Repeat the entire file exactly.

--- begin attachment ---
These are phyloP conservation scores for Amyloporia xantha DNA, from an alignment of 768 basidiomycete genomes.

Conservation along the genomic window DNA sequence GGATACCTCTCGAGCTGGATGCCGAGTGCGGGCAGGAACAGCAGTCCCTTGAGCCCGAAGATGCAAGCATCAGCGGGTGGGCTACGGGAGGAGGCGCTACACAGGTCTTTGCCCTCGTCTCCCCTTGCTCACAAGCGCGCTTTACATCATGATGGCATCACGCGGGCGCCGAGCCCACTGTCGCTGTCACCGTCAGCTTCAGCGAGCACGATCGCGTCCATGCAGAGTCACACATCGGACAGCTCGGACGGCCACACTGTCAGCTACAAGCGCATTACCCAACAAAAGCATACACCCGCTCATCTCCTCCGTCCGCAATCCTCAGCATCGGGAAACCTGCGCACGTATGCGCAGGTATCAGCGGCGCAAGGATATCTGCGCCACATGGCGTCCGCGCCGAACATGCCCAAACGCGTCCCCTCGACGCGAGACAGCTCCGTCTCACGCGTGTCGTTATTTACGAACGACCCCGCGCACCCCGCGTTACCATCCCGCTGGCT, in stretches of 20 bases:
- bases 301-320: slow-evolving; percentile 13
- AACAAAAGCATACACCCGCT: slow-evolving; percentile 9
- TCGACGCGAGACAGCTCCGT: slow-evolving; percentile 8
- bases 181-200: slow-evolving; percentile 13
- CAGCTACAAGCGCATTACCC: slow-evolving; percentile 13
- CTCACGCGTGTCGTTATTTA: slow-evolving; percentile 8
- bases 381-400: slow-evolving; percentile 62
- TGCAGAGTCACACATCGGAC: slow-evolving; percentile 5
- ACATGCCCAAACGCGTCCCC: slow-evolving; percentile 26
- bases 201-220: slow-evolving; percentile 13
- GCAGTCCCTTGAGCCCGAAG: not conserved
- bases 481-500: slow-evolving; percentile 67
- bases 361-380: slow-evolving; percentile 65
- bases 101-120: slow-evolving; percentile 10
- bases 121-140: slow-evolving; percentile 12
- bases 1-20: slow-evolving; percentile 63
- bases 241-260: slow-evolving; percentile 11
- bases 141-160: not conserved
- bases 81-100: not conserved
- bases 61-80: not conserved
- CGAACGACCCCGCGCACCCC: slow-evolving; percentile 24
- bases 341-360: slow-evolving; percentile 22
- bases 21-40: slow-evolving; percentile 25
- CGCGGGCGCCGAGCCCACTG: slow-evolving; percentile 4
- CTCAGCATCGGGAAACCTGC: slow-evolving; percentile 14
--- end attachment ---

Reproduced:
These are phyloP conservation scores for Amyloporia xantha DNA, from an alignment of 768 basidiomycete genomes.

Conservation along the genomic window DNA sequence GGATACCTCTCGAGCTGGATGCCGAGTGCGGGCAGGAACAGCAGTCCCTTGAGCCCGAAGATGCAAGCATCAGCGGGTGGGCTACGGGAGGAGGCGCTACACAGGTCTTTGCCCTCGTCTCCCCTTGCTCACAAGCGCGCTTTACATCATGATGGCATCACGCGGGCGCCGAGCCCACTGTCGCTGTCACCGTCAGCTTCAGCGAGCACGATCGCGTCCATGCAGAGTCACACATCGGACAGCTCGGACGGCCACACTGTCAGCTACAAGCGCATTACCCAACAAAAGCATACACCCGCTCATCTCCTCCGTCCGCAATCCTCAGCATCGGGAAACCTGCGCACGTATGCGCAGGTATCAGCGGCGCAAGGATATCTGCGCCACATGGCGTCCGCGCCGAACATGCCCAAACGCGTCCCCTCGACGCGAGACAGCTCCGTCTCACGCGTGTCGTTATTTACGAACGACCCCGCGCACCCCGCGTTACCATCCCGCTGGCT, in stretches of 20 bases:
- bases 301-320: slow-evolving; percentile 13
- AACAAAAGCATACACCCGCT: slow-evolving; percentile 9
- TCGACGCGAGACAGCTCCGT: slow-evolving; percentile 8
- bases 181-200: slow-evolving; percentile 13
- CAGCTACAAGCGCATTACCC: slow-evolving; percentile 13
- CTCACGCGTGTCGTTATTTA: slow-evolving; percentile 8
- bases 381-400: slow-evolving; percentile 62
- TGCAGAGTCACACATCGGAC: slow-evolving; percentile 5
- ACATGCCCAAACGCGTCCCC: slow-evolving; percentile 26
- bases 201-220: slow-evolving; percentile 13
- GCAGTCCCTTGAGCCCGAAG: not conserved
- bases 481-500: slow-evolving; percentile 67
- bases 361-380: slow-evolving; percentile 65
- bases 101-120: slow-evolving; percentile 10
- bases 121-140: slow-evolving; percentile 12
- bases 1-20: slow-evolving; percentile 63
- bases 241-260: slow-evolving; percentile 11
- bases 141-160: not conserved
- bases 81-100: not conserved
- bases 61-80: not conserved
- CGAACGACCCCGCGCACCCC: slow-evolving; percentile 24
- bases 341-360: slow-evolving; percentile 22
- bases 21-40: slow-evolving; percentile 25
- CGCGGGCGCCGAGCCCACTG: slow-evolving; percentile 4
- CTCAGCATCGGGAAACCTGC: slow-evolving; percentile 14